The resurgence of Covid cases in multiple cities caused the investment market to feel short-term pressure. The total transaction volume in 1H22 was RMB 10.08 billion, less than half of the level seen in 1H21. Despite the market uncertainty, investors remain confident in Beijing’s long-term prospects while making more cautious decisions. “Short-term fluctuations have limited impact on forward-looking investors. As the traffic restrictions are gradually lifted, market sentiment and activity are expected to pick up soon,” said Jessie Xu, Operations Director, China and Head of Capital Markets, North China, JLL. “While investors have a major focus on rental housing, logistics, and data centres, their attention to office core assets may rise once the market sentiment picks up.”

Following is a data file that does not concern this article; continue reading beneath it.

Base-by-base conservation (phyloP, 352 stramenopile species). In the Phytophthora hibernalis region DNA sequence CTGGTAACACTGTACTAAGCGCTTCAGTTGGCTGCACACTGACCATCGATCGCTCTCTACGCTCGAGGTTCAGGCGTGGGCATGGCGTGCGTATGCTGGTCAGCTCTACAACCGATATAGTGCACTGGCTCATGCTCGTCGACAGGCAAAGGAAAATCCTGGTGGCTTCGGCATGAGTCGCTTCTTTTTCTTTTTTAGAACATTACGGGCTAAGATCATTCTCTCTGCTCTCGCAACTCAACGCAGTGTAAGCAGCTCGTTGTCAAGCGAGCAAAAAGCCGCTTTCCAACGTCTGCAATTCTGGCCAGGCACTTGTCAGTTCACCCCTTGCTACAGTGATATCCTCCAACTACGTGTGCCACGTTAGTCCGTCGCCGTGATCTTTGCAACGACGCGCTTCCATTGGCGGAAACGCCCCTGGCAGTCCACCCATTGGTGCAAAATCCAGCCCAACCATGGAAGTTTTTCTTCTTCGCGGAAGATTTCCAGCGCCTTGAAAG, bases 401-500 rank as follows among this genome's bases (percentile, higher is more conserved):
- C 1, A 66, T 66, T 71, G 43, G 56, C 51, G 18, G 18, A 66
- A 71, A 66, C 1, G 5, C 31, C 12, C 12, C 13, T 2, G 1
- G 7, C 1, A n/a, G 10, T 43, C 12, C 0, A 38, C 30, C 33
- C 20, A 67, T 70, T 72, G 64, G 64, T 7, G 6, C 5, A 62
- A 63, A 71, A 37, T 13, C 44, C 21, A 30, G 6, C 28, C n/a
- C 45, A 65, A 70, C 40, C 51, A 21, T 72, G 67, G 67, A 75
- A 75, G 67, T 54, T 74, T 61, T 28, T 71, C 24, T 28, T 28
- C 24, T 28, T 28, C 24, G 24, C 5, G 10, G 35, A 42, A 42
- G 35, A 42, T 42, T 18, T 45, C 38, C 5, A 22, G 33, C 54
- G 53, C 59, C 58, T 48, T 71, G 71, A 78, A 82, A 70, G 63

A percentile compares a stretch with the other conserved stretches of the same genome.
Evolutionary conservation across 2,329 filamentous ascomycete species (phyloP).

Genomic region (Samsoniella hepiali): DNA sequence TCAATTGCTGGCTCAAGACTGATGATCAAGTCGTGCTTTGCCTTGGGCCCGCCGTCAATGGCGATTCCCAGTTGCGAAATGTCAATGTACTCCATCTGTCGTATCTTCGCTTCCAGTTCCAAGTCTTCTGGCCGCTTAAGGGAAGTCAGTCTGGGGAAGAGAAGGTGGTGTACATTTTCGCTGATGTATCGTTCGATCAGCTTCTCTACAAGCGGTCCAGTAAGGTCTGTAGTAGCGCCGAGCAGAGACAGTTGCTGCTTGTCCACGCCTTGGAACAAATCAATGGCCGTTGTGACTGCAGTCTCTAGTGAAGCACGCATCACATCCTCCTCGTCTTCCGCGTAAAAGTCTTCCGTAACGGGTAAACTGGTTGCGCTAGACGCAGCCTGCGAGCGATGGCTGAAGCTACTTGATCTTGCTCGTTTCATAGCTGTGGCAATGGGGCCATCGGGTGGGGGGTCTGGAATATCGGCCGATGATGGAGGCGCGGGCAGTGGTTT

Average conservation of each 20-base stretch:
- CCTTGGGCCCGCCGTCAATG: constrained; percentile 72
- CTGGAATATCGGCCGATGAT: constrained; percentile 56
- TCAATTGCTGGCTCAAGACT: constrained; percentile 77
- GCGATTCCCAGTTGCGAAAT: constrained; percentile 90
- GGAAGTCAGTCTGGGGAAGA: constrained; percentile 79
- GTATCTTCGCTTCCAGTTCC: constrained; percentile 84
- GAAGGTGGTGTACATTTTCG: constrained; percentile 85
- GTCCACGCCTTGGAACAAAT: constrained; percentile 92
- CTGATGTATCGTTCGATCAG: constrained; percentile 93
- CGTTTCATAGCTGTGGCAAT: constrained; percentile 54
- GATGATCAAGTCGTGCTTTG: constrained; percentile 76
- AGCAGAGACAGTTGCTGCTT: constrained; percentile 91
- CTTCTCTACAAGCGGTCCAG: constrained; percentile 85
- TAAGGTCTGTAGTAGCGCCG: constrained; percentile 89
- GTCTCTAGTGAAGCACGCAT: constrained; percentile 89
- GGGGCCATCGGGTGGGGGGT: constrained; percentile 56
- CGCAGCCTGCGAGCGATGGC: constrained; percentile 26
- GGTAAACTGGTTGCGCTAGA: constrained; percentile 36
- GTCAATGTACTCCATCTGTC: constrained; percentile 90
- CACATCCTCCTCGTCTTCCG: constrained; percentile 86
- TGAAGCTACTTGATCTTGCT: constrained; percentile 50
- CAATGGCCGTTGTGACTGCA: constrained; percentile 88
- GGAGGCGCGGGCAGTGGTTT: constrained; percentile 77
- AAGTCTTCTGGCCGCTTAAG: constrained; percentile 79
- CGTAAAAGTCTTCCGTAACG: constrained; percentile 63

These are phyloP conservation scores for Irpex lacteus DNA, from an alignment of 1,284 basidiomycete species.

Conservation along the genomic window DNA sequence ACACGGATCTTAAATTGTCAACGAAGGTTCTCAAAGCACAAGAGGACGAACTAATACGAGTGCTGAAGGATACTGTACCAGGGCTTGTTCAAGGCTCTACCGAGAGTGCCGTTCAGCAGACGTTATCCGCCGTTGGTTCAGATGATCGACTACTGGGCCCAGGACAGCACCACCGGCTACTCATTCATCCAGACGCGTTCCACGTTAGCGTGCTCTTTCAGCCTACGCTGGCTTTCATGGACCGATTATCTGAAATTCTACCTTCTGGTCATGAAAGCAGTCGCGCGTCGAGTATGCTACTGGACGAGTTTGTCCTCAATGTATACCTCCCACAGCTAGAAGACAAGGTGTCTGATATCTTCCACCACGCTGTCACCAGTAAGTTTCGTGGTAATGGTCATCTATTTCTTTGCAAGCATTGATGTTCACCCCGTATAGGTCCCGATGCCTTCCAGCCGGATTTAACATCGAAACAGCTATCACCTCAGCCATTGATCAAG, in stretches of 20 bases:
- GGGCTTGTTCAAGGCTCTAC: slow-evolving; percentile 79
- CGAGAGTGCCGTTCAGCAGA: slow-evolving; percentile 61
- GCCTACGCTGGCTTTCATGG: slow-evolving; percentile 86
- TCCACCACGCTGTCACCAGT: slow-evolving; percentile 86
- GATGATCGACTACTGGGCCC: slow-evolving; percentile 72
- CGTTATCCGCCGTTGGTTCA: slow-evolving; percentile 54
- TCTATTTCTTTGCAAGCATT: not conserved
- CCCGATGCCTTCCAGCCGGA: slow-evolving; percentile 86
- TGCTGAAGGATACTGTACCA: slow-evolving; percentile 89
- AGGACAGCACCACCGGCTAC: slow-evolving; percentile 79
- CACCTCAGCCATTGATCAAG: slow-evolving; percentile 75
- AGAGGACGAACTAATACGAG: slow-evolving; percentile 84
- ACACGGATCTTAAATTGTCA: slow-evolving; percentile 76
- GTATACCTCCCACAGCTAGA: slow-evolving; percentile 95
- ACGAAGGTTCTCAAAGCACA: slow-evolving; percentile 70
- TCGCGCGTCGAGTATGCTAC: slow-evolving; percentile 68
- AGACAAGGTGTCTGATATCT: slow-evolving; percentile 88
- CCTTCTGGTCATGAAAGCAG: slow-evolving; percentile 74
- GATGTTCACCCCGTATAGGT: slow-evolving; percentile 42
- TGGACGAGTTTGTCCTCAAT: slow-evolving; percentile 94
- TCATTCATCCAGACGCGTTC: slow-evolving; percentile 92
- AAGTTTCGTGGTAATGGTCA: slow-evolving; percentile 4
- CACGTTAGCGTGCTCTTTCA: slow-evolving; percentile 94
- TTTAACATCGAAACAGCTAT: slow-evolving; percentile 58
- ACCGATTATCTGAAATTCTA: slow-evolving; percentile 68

Prime Retail
Office 2Q22
Vacancy 6.1%
New Supply* 151,900 sqm
Rental Growth 0.7% q-o-q

Note: Prime Retail refers to the Urban market. *New Supply is inclusive of the Suburban market. 

The disruption caused by the latest Covid outbreak hit the retail market heavily, the disruption of retail activities caused sharp declines in traffic flow and retail sales, with overall retail sales growth declining by 26% y-o-y in May. F&B tenants were among the hardest hit as overall retail sales from F&B sector tumbled by nearly 55% y-o-y in May. Driven by the rising operation pressure, more than 60% of surveyed closed stores were F&B brands. Shopping malls had resumed operations after the suspension of retail activities in May, however the recovery was slow, with top malls recovering less than 60% of the traffic flow before the outbreak. Meanwhile, fast fashion brands continued to shrink offline presence amid a challenging offline market. For example, Selected announced it will close all offline stores by end of July; tens of which are in Beijing.